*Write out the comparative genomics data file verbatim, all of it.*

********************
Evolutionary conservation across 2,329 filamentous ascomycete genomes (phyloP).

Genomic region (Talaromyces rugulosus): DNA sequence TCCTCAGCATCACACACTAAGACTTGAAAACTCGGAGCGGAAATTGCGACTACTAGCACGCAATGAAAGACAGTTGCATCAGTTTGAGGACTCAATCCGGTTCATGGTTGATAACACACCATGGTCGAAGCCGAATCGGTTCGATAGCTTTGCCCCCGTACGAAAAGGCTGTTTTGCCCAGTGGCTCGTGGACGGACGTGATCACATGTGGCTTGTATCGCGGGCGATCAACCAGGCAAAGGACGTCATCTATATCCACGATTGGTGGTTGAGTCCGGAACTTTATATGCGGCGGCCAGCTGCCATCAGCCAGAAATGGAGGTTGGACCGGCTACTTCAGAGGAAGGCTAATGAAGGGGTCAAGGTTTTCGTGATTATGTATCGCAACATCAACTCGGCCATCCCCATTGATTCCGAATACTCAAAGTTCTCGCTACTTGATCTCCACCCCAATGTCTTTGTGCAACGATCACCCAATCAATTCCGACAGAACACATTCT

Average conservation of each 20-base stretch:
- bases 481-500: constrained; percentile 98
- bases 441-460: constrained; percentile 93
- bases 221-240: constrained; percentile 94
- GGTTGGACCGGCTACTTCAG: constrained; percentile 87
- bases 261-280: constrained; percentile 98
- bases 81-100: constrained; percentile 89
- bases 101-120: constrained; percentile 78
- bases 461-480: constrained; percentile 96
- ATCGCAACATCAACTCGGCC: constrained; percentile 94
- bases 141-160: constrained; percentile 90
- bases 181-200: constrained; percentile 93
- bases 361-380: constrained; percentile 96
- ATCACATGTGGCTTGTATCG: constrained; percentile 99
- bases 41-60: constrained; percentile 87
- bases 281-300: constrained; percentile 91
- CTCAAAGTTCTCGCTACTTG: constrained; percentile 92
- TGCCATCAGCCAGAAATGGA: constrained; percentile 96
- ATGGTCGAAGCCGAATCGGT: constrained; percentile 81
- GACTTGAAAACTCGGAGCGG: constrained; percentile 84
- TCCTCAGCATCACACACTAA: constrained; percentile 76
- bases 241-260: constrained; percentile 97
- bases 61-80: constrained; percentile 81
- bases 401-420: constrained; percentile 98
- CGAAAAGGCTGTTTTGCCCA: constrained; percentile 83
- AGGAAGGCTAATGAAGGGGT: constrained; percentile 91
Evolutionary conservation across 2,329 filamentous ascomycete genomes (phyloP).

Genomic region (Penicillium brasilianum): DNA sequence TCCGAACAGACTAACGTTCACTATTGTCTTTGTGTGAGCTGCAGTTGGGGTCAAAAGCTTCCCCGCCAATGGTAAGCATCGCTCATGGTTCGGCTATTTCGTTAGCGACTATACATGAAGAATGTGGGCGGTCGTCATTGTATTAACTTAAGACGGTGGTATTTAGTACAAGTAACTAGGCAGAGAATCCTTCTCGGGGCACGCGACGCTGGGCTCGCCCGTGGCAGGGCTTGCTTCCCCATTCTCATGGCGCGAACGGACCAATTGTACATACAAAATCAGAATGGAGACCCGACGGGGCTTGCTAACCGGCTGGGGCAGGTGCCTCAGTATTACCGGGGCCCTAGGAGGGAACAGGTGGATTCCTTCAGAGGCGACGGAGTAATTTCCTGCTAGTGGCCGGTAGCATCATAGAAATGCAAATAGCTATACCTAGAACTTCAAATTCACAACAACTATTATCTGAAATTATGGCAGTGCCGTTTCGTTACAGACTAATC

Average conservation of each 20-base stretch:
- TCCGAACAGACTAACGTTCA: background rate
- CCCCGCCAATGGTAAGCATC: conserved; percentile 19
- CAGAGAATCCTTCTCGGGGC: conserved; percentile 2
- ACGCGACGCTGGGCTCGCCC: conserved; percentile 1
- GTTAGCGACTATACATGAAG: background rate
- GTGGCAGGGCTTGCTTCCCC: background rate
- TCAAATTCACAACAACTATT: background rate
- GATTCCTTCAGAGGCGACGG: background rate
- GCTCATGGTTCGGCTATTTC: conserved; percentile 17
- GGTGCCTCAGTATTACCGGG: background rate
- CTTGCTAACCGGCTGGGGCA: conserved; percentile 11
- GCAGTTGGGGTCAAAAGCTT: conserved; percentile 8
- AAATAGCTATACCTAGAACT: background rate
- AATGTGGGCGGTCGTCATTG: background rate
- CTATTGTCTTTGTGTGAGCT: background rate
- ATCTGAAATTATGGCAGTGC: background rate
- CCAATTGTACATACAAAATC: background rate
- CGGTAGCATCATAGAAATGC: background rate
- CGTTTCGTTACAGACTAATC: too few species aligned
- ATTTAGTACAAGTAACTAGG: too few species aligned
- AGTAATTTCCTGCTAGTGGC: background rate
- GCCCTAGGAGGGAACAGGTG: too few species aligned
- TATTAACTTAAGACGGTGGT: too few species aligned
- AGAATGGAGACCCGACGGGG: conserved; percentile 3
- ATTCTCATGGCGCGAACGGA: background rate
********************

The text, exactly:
Evolutionary conservation across 2,329 filamentous ascomycete genomes (phyloP).

Genomic region (Talaromyces rugulosus): DNA sequence TCCTCAGCATCACACACTAAGACTTGAAAACTCGGAGCGGAAATTGCGACTACTAGCACGCAATGAAAGACAGTTGCATCAGTTTGAGGACTCAATCCGGTTCATGGTTGATAACACACCATGGTCGAAGCCGAATCGGTTCGATAGCTTTGCCCCCGTACGAAAAGGCTGTTTTGCCCAGTGGCTCGTGGACGGACGTGATCACATGTGGCTTGTATCGCGGGCGATCAACCAGGCAAAGGACGTCATCTATATCCACGATTGGTGGTTGAGTCCGGAACTTTATATGCGGCGGCCAGCTGCCATCAGCCAGAAATGGAGGTTGGACCGGCTACTTCAGAGGAAGGCTAATGAAGGGGTCAAGGTTTTCGTGATTATGTATCGCAACATCAACTCGGCCATCCCCATTGATTCCGAATACTCAAAGTTCTCGCTACTTGATCTCCACCCCAATGTCTTTGTGCAACGATCACCCAATCAATTCCGACAGAACACATTCT

Average conservation of each 20-base stretch:
- bases 481-500: constrained; percentile 98
- bases 441-460: constrained; percentile 93
- bases 221-240: constrained; percentile 94
- GGTTGGACCGGCTACTTCAG: constrained; percentile 87
- bases 261-280: constrained; percentile 98
- bases 81-100: constrained; percentile 89
- bases 101-120: constrained; percentile 78
- bases 461-480: constrained; percentile 96
- ATCGCAACATCAACTCGGCC: constrained; percentile 94
- bases 141-160: constrained; percentile 90
- bases 181-200: constrained; percentile 93
- bases 361-380: constrained; percentile 96
- ATCACATGTGGCTTGTATCG: constrained; percentile 99
- bases 41-60: constrained; percentile 87
- bases 281-300: constrained; percentile 91
- CTCAAAGTTCTCGCTACTTG: constrained; percentile 92
- TGCCATCAGCCAGAAATGGA: constrained; percentile 96
- ATGGTCGAAGCCGAATCGGT: constrained; percentile 81
- GACTTGAAAACTCGGAGCGG: constrained; percentile 84
- TCCTCAGCATCACACACTAA: constrained; percentile 76
- bases 241-260: constrained; percentile 97
- bases 61-80: constrained; percentile 81
- bases 401-420: constrained; percentile 98
- CGAAAAGGCTGTTTTGCCCA: constrained; percentile 83
- AGGAAGGCTAATGAAGGGGT: constrained; percentile 91
Evolutionary conservation across 2,329 filamentous ascomycete genomes (phyloP).

Genomic region (Penicillium brasilianum): DNA sequence TCCGAACAGACTAACGTTCACTATTGTCTTTGTGTGAGCTGCAGTTGGGGTCAAAAGCTTCCCCGCCAATGGTAAGCATCGCTCATGGTTCGGCTATTTCGTTAGCGACTATACATGAAGAATGTGGGCGGTCGTCATTGTATTAACTTAAGACGGTGGTATTTAGTACAAGTAACTAGGCAGAGAATCCTTCTCGGGGCACGCGACGCTGGGCTCGCCCGTGGCAGGGCTTGCTTCCCCATTCTCATGGCGCGAACGGACCAATTGTACATACAAAATCAGAATGGAGACCCGACGGGGCTTGCTAACCGGCTGGGGCAGGTGCCTCAGTATTACCGGGGCCCTAGGAGGGAACAGGTGGATTCCTTCAGAGGCGACGGAGTAATTTCCTGCTAGTGGCCGGTAGCATCATAGAAATGCAAATAGCTATACCTAGAACTTCAAATTCACAACAACTATTATCTGAAATTATGGCAGTGCCGTTTCGTTACAGACTAATC

Average conservation of each 20-base stretch:
- TCCGAACAGACTAACGTTCA: background rate
- CCCCGCCAATGGTAAGCATC: conserved; percentile 19
- CAGAGAATCCTTCTCGGGGC: conserved; percentile 2
- ACGCGACGCTGGGCTCGCCC: conserved; percentile 1
- GTTAGCGACTATACATGAAG: background rate
- GTGGCAGGGCTTGCTTCCCC: background rate
- TCAAATTCACAACAACTATT: background rate
- GATTCCTTCAGAGGCGACGG: background rate
- GCTCATGGTTCGGCTATTTC: conserved; percentile 17
- GGTGCCTCAGTATTACCGGG: background rate
- CTTGCTAACCGGCTGGGGCA: conserved; percentile 11
- GCAGTTGGGGTCAAAAGCTT: conserved; percentile 8
- AAATAGCTATACCTAGAACT: background rate
- AATGTGGGCGGTCGTCATTG: background rate
- CTATTGTCTTTGTGTGAGCT: background rate
- ATCTGAAATTATGGCAGTGC: background rate
- CCAATTGTACATACAAAATC: background rate
- CGGTAGCATCATAGAAATGC: background rate
- CGTTTCGTTACAGACTAATC: too few species aligned
- ATTTAGTACAAGTAACTAGG: too few species aligned
- AGTAATTTCCTGCTAGTGGC: background rate
- GCCCTAGGAGGGAACAGGTG: too few species aligned
- TATTAACTTAAGACGGTGGT: too few species aligned
- AGAATGGAGACCCGACGGGG: conserved; percentile 3
- ATTCTCATGGCGCGAACGGA: background rate